Nameless (The Ruined Map)

Created by Koke Abe

Acclaimed Japanese novelist and playwright Kobe Abe even cooked up a little private eye novel, The Ruined Map (1967). But it wasn’t some lit boy slumming — he pulled out all the stops and delivered, as one critic called it, “a mesmerizing literary crime novel that combines the narrative suspense of Chandler with the psychological depth of Dostoevsky.”

I call it a metaphysical stomp down the mean streets; part fever dream, some post-modern hokum and part hard-boiled headspinner that’s far more engaging and entertaining than it has any right to be.

An attractive woman who’s a bit of a lush hires a hard-boiled private detective to track down her husband, Nemuro Hiroshi, a well-repected Tokyo businessman, who went missing six months ago. The hapless gumshoe has only two leads: a photo and a matchbook, but that’s just the starting point as he pursues this seemingly unsolvable case. The detective is eventually given a tattered map to supposedly help him, but it’s not much help at all.Soon enough the increasingly frustrated detective’s tangling with mobsters, an angry brother-in-law, a vulnerable woman who may be a widow — and the slippery edges of reality and rationality itself.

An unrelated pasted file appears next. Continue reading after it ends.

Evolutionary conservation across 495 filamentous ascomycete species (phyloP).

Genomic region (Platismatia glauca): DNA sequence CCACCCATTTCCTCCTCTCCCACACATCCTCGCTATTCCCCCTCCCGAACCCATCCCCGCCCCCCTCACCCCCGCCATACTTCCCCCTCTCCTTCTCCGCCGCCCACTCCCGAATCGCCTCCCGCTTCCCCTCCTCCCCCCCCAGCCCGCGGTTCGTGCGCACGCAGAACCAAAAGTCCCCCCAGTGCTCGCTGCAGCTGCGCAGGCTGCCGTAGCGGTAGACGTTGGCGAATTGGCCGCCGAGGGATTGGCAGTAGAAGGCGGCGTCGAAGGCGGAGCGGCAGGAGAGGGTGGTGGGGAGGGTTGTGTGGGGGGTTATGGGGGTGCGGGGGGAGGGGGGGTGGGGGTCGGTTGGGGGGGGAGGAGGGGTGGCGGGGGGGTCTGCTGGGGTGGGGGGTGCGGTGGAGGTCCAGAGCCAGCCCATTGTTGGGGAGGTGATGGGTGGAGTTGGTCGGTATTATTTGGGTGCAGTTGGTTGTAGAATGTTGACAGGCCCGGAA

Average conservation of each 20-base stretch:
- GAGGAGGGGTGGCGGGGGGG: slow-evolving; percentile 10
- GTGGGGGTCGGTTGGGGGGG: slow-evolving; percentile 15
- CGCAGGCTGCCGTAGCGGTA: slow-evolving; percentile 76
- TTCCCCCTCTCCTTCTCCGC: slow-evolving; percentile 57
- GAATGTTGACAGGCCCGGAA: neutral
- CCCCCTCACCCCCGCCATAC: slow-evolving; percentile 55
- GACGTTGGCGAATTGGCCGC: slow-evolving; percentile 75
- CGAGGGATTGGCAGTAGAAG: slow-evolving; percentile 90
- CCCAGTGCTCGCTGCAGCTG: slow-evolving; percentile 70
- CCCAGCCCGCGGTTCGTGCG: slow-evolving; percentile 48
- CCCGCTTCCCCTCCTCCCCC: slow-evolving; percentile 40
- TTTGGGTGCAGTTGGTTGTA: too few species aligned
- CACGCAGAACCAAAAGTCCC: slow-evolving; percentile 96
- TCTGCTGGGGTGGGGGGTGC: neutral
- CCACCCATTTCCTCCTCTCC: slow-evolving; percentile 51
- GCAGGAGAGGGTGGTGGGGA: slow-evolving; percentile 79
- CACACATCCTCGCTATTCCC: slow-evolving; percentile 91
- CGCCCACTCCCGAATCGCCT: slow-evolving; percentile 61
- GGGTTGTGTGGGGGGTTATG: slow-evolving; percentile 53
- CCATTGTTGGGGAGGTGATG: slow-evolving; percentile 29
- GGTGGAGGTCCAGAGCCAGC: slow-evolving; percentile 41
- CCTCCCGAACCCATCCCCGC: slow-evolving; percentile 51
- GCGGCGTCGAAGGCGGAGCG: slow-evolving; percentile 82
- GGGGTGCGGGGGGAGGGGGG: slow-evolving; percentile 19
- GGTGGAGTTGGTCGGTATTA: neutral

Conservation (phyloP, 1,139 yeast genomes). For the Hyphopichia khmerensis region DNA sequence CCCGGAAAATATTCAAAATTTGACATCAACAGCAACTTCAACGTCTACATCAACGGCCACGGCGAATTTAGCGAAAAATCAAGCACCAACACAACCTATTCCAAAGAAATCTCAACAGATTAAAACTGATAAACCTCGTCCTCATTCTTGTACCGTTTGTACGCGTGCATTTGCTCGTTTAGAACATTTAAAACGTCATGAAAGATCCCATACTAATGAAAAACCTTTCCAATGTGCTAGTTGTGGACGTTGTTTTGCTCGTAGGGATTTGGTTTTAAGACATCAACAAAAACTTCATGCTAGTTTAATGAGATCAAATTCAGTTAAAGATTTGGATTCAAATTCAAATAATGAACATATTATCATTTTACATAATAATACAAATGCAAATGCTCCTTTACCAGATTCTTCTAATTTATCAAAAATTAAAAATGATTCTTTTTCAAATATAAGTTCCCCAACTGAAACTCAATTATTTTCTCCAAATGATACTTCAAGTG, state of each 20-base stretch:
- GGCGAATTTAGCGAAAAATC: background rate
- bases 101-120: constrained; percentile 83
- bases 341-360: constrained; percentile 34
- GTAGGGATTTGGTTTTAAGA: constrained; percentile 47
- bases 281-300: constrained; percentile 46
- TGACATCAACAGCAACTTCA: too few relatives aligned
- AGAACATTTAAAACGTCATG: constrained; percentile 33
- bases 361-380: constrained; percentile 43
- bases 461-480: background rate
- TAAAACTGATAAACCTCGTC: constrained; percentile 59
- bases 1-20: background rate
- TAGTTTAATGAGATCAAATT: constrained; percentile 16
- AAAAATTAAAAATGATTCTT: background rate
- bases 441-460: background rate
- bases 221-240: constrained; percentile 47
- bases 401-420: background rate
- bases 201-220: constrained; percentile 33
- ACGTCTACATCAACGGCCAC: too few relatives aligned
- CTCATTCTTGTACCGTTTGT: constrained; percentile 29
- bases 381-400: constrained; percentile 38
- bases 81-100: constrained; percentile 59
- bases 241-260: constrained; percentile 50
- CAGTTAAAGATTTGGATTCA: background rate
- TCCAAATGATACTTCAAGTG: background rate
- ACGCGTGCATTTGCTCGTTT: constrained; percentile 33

It’s all enjoyably narrated by the hapless shamus, in suitably tough, taut prose, and the ending’s may well be worth the slog, even if it leaves you scratching your head for days.


  • “A disquieting and original work of art.”
    — The New York Times
  • “A compelling tour-de-force…. A horror story of such magnitude that it stuns the mind.”
    — The New York Times Book Review



    (aka “The Man Without a Map”)
    Based on The Ruined Map by Koko Abe
    Adapted by Koko Abe
    Directed by Hiroshi Teshigahara
    Starring Shintaro Katsu as THE DETECTIVE
    Also starring Etsuko Ichihara, Osamu Ôkawa, Kiyoshi Atsumi, Tamao Nakamura, Kinzô Shin


Report respectfully submitted by Kevin Burton Smith.

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